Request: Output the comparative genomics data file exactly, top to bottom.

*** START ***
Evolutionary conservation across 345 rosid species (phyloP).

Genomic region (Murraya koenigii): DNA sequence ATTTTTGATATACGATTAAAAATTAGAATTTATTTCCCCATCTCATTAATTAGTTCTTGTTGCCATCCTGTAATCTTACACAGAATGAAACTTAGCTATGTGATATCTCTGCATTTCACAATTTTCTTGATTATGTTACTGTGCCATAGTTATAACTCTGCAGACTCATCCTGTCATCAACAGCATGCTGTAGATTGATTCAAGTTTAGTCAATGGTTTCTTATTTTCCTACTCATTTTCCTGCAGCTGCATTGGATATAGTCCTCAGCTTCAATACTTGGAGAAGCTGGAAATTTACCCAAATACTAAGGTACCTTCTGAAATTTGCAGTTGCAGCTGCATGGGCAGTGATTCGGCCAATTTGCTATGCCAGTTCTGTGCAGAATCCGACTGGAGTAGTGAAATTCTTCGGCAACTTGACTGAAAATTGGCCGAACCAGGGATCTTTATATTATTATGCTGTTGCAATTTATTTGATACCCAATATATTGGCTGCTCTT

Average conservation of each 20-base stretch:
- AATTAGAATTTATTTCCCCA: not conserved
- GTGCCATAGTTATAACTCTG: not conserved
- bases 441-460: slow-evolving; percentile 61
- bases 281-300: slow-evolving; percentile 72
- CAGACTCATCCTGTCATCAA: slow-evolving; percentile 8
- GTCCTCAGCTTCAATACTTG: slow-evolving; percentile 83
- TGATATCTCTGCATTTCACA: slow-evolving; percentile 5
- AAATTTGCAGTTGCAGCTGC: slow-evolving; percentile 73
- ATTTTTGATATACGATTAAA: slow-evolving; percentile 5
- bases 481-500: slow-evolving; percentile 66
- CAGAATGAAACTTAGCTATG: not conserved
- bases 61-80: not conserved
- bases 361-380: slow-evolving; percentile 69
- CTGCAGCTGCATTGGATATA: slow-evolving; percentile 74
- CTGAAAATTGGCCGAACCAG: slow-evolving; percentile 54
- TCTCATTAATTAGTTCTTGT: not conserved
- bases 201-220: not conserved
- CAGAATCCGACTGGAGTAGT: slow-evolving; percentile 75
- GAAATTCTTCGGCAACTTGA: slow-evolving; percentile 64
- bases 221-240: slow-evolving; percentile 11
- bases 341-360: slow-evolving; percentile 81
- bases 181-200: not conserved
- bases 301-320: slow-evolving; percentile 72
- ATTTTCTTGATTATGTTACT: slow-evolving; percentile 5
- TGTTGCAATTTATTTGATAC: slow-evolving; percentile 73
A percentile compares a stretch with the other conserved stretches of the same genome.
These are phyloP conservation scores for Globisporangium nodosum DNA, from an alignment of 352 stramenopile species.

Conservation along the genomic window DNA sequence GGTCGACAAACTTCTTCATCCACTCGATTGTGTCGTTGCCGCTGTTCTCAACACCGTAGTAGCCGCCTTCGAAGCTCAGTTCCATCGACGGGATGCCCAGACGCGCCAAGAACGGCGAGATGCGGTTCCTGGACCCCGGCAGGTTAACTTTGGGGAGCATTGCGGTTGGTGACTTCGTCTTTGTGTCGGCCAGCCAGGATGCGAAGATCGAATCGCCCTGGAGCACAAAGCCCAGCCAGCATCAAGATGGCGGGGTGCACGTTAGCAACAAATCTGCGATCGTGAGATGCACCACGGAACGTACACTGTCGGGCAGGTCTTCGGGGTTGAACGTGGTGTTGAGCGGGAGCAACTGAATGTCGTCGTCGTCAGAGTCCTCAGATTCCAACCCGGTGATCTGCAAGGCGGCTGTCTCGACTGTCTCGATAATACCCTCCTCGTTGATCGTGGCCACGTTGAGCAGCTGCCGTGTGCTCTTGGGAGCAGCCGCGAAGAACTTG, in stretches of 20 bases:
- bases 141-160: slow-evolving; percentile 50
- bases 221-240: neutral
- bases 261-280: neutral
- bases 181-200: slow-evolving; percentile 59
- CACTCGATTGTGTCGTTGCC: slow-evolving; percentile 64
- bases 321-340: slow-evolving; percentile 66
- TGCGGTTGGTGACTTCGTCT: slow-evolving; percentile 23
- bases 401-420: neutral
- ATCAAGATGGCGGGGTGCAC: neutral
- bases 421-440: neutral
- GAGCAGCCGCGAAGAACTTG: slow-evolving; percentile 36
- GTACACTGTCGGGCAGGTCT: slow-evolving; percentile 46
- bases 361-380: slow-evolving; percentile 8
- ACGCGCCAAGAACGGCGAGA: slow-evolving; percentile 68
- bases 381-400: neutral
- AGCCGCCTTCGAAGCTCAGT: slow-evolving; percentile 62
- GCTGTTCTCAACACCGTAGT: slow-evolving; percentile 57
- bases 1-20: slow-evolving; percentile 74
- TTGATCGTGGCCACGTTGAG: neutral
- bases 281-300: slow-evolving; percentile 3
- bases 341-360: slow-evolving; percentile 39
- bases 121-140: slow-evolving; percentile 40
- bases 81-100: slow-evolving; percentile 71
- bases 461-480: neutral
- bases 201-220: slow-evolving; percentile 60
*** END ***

Evolutionary conservation across 345 rosid species (phyloP).

Genomic region (Murraya koenigii): DNA sequence ATTTTTGATATACGATTAAAAATTAGAATTTATTTCCCCATCTCATTAATTAGTTCTTGTTGCCATCCTGTAATCTTACACAGAATGAAACTTAGCTATGTGATATCTCTGCATTTCACAATTTTCTTGATTATGTTACTGTGCCATAGTTATAACTCTGCAGACTCATCCTGTCATCAACAGCATGCTGTAGATTGATTCAAGTTTAGTCAATGGTTTCTTATTTTCCTACTCATTTTCCTGCAGCTGCATTGGATATAGTCCTCAGCTTCAATACTTGGAGAAGCTGGAAATTTACCCAAATACTAAGGTACCTTCTGAAATTTGCAGTTGCAGCTGCATGGGCAGTGATTCGGCCAATTTGCTATGCCAGTTCTGTGCAGAATCCGACTGGAGTAGTGAAATTCTTCGGCAACTTGACTGAAAATTGGCCGAACCAGGGATCTTTATATTATTATGCTGTTGCAATTTATTTGATACCCAATATATTGGCTGCTCTT

Average conservation of each 20-base stretch:
- AATTAGAATTTATTTCCCCA: not conserved
- GTGCCATAGTTATAACTCTG: not conserved
- bases 441-460: slow-evolving; percentile 61
- bases 281-300: slow-evolving; percentile 72
- CAGACTCATCCTGTCATCAA: slow-evolving; percentile 8
- GTCCTCAGCTTCAATACTTG: slow-evolving; percentile 83
- TGATATCTCTGCATTTCACA: slow-evolving; percentile 5
- AAATTTGCAGTTGCAGCTGC: slow-evolving; percentile 73
- ATTTTTGATATACGATTAAA: slow-evolving; percentile 5
- bases 481-500: slow-evolving; percentile 66
- CAGAATGAAACTTAGCTATG: not conserved
- bases 61-80: not conserved
- bases 361-380: slow-evolving; percentile 69
- CTGCAGCTGCATTGGATATA: slow-evolving; percentile 74
- CTGAAAATTGGCCGAACCAG: slow-evolving; percentile 54
- TCTCATTAATTAGTTCTTGT: not conserved
- bases 201-220: not conserved
- CAGAATCCGACTGGAGTAGT: slow-evolving; percentile 75
- GAAATTCTTCGGCAACTTGA: slow-evolving; percentile 64
- bases 221-240: slow-evolving; percentile 11
- bases 341-360: slow-evolving; percentile 81
- bases 181-200: not conserved
- bases 301-320: slow-evolving; percentile 72
- ATTTTCTTGATTATGTTACT: slow-evolving; percentile 5
- TGTTGCAATTTATTTGATAC: slow-evolving; percentile 73
A percentile compares a stretch with the other conserved stretches of the same genome.
These are phyloP conservation scores for Globisporangium nodosum DNA, from an alignment of 352 stramenopile species.

Conservation along the genomic window DNA sequence GGTCGACAAACTTCTTCATCCACTCGATTGTGTCGTTGCCGCTGTTCTCAACACCGTAGTAGCCGCCTTCGAAGCTCAGTTCCATCGACGGGATGCCCAGACGCGCCAAGAACGGCGAGATGCGGTTCCTGGACCCCGGCAGGTTAACTTTGGGGAGCATTGCGGTTGGTGACTTCGTCTTTGTGTCGGCCAGCCAGGATGCGAAGATCGAATCGCCCTGGAGCACAAAGCCCAGCCAGCATCAAGATGGCGGGGTGCACGTTAGCAACAAATCTGCGATCGTGAGATGCACCACGGAACGTACACTGTCGGGCAGGTCTTCGGGGTTGAACGTGGTGTTGAGCGGGAGCAACTGAATGTCGTCGTCGTCAGAGTCCTCAGATTCCAACCCGGTGATCTGCAAGGCGGCTGTCTCGACTGTCTCGATAATACCCTCCTCGTTGATCGTGGCCACGTTGAGCAGCTGCCGTGTGCTCTTGGGAGCAGCCGCGAAGAACTTG, in stretches of 20 bases:
- bases 141-160: slow-evolving; percentile 50
- bases 221-240: neutral
- bases 261-280: neutral
- bases 181-200: slow-evolving; percentile 59
- CACTCGATTGTGTCGTTGCC: slow-evolving; percentile 64
- bases 321-340: slow-evolving; percentile 66
- TGCGGTTGGTGACTTCGTCT: slow-evolving; percentile 23
- bases 401-420: neutral
- ATCAAGATGGCGGGGTGCAC: neutral
- bases 421-440: neutral
- GAGCAGCCGCGAAGAACTTG: slow-evolving; percentile 36
- GTACACTGTCGGGCAGGTCT: slow-evolving; percentile 46
- bases 361-380: slow-evolving; percentile 8
- ACGCGCCAAGAACGGCGAGA: slow-evolving; percentile 68
- bases 381-400: neutral
- AGCCGCCTTCGAAGCTCAGT: slow-evolving; percentile 62
- GCTGTTCTCAACACCGTAGT: slow-evolving; percentile 57
- bases 1-20: slow-evolving; percentile 74
- TTGATCGTGGCCACGTTGAG: neutral
- bases 281-300: slow-evolving; percentile 3
- bases 341-360: slow-evolving; percentile 39
- bases 121-140: slow-evolving; percentile 40
- bases 81-100: slow-evolving; percentile 71
- bases 461-480: neutral
- bases 201-220: slow-evolving; percentile 60